Handwriting Text Recognition


Optical Character Recognition (OCR) is a broad research domain in Pattern Recognition and Computer Vision. OCR electronically converts printed or handwritten text image into a format that machines can recognize. OCR is classified into: (i) offline text recognition, and (ii) online text recognition. If a static text article is scanned and then understood by the computer, it is called offline text recognition. If the text is recognized while writing through a touchpad using a stylus pen, it is called online text recognition. Offline Text Recognition is then further divided into subcategories depending on whether the articles are typed or handwritten. Processing and detecting text from the static handwritten documents is called Handwriting Text Recognition (HTR). HTR is regarded a subfield of OCR and is considered one of the most challenging research problems in image processing and pattern recognition. In this review paper, we summarize the latest research in offline handwriting recognition on documents.

Use cases

The field of handwriting recognition has achieved significant real-world successes in targeted applications. HTR has use cases in Health and Pharmaceuticals, Insurance, Banking, etc. A premier example of HTR that we discovered; deciphering a doctor’s handwriting and who will be benefitting from it? - A large supplemental insurance provider based in the US [7] faced challenges in extracting vital information from a doctor’s handwritten notes that accounted for 20% of the entire documents. Following a manual sifting process through the documents to decide on the claims payout, they elected to automate the process because it took five to six days to approve the claim. As part of the process, they built a solution with Amazon Web Services (AWS) to extract printed and handwritten text from several supporting documents to verify the claim. The solution extracted information from handwritten text from several supporting documents to verify the claim and reduced manual intervention by over 70%. However, the accuracy was low and required human intervention to validate the information, impacting process efficiency.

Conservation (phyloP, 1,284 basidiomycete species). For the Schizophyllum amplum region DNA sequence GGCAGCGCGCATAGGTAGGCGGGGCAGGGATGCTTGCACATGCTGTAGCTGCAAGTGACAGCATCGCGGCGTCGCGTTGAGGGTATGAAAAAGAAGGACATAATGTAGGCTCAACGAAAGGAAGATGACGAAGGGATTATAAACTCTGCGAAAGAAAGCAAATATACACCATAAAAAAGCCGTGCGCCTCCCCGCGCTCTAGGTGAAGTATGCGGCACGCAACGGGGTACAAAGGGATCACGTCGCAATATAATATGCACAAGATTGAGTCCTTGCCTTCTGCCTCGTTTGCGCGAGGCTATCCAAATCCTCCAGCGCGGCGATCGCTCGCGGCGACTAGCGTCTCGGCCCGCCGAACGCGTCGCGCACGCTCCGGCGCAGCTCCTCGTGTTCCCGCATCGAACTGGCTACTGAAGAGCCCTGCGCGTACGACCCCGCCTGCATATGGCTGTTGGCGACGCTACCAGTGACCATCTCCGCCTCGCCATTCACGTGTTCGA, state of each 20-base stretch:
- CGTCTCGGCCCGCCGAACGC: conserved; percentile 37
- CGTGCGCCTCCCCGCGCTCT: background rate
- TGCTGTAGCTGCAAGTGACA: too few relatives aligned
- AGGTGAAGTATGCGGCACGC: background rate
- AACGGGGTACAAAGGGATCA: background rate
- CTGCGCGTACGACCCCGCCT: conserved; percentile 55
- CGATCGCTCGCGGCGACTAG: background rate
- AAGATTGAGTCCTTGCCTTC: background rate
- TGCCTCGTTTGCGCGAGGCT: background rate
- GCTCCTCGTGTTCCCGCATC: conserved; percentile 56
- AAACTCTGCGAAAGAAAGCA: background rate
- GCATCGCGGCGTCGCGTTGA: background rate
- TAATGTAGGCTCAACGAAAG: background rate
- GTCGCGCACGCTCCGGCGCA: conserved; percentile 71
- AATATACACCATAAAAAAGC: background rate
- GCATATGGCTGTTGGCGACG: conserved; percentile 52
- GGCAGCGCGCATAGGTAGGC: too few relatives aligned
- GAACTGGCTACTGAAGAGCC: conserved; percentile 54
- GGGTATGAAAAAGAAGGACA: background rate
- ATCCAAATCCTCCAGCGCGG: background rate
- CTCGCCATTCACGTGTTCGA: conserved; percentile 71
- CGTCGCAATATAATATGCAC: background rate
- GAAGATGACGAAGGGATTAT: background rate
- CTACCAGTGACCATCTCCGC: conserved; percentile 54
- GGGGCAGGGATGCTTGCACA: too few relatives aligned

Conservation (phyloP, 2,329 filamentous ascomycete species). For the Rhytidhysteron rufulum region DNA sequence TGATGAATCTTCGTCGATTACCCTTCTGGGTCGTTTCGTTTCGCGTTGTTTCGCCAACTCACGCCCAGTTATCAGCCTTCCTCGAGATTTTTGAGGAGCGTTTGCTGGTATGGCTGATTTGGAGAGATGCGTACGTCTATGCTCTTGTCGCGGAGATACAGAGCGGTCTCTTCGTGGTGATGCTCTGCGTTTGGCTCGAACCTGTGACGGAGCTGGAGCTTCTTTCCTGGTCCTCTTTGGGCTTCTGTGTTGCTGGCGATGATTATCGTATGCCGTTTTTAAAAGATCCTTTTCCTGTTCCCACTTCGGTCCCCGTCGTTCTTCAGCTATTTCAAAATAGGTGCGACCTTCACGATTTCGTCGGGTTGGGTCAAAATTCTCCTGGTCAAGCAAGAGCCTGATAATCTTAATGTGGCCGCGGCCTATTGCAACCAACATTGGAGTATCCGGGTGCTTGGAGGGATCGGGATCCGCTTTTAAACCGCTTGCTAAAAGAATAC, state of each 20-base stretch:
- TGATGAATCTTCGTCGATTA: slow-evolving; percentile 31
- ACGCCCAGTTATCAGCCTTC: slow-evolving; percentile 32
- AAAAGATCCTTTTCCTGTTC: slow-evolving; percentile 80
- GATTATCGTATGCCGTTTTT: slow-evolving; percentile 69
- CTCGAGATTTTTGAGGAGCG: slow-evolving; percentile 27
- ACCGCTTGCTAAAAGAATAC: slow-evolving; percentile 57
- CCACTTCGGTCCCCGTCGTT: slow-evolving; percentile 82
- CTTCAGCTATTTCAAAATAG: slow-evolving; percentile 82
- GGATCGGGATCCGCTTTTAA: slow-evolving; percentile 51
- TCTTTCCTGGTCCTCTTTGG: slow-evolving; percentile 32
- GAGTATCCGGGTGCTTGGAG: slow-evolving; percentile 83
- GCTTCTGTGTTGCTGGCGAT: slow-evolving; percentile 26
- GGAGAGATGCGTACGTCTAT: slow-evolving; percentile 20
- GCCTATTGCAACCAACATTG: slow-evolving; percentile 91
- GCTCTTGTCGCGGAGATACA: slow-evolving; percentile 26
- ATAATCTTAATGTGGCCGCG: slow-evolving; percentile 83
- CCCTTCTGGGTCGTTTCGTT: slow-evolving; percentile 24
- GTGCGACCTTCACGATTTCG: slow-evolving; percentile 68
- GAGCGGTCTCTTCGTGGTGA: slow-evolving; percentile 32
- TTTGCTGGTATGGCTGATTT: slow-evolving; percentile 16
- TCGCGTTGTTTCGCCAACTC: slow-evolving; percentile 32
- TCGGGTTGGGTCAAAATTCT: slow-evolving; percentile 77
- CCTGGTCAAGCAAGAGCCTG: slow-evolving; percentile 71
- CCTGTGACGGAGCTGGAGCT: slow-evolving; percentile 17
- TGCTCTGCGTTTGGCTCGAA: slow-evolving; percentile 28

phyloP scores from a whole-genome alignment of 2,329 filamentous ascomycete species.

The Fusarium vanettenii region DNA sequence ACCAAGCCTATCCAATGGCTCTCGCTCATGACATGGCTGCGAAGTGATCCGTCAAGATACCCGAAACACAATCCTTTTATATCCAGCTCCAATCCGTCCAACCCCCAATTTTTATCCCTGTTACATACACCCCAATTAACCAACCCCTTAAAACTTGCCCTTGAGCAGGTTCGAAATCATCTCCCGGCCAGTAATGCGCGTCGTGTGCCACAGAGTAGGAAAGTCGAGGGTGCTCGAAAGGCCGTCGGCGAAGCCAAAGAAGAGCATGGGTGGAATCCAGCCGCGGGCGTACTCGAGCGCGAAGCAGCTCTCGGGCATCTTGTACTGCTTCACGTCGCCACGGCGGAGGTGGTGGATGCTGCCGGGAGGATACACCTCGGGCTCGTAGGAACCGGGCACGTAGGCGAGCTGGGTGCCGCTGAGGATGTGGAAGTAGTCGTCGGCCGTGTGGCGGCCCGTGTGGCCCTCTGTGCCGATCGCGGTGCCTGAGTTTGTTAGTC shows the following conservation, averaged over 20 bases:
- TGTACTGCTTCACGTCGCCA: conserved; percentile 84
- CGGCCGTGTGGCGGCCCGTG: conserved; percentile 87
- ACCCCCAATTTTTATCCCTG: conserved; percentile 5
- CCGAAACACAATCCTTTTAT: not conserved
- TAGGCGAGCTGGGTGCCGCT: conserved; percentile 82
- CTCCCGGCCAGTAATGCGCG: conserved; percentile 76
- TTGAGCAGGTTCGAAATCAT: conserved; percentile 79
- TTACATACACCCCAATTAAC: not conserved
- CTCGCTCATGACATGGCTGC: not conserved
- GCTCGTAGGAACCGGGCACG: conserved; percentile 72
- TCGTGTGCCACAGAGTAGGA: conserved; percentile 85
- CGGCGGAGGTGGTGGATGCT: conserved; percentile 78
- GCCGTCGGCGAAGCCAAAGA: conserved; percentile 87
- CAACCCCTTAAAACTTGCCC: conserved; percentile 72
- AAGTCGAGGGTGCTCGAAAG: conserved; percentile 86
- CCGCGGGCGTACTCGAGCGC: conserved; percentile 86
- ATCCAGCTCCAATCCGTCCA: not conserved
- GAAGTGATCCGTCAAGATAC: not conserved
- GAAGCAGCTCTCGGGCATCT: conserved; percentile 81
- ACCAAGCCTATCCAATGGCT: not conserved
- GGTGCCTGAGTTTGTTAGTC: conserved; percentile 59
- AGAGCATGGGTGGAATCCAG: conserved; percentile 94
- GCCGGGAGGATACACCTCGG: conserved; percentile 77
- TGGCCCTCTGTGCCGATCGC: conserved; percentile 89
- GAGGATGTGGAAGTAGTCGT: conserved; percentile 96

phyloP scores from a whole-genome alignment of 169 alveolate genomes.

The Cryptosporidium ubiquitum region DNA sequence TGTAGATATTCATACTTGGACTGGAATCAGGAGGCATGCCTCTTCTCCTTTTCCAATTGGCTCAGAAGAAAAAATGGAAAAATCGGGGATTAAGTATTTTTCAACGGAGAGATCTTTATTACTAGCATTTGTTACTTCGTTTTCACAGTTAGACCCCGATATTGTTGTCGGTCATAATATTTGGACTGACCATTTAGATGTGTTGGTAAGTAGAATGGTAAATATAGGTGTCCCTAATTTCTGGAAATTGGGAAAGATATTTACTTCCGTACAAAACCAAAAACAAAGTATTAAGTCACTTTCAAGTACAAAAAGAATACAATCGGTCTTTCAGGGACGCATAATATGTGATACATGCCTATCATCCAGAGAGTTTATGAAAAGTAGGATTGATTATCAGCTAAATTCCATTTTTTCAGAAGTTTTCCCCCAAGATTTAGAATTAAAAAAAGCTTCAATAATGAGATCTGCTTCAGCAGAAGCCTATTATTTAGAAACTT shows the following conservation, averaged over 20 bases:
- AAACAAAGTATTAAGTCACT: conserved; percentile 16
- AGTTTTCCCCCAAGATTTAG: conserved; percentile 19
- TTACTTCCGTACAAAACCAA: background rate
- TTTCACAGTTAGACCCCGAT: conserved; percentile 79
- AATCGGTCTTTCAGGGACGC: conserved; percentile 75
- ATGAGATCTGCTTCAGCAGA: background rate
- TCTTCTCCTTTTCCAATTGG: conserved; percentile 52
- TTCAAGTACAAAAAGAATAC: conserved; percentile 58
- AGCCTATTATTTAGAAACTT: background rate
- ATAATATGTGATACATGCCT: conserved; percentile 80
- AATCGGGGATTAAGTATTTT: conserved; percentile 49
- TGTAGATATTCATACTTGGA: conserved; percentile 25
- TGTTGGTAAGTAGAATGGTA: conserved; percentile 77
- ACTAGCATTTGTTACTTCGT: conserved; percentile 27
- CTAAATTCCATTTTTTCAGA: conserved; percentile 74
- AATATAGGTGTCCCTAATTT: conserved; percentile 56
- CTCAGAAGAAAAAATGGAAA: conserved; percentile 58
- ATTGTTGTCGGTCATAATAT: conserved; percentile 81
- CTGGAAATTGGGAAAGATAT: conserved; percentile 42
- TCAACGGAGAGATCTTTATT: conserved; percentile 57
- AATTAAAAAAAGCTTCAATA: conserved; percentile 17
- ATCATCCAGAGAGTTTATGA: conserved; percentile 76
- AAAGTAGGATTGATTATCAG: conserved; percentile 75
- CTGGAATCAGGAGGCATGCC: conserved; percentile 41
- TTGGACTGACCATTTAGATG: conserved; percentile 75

Below we list some of the major challenges in the HTR task
  • Various algorithms have been designed, and several approaches have been proposed to solve the research problem of handwritten character recognition, but accurate detection is still a challenging issue due to a variety of text appearances and style variations such as cursive, block lettering.
  • Poor Quality and Poor Inking are some of the other factors that determine the rate of detection accuracy.
  • Latest approaches for the HTR task include the usage of deep neural networks. These models take time to train the input data. As the complexity and model size of these deep neural networks increases, the time taken to process multiple images and the detection time increases. OCR is still a challenging task due to this demand for computational efficiency.
  • Development of scalable detection algorithms that can detect the expanding data properly is another key challenge of handwritten character recognition. Below we list some of the major challenges in the HTR task.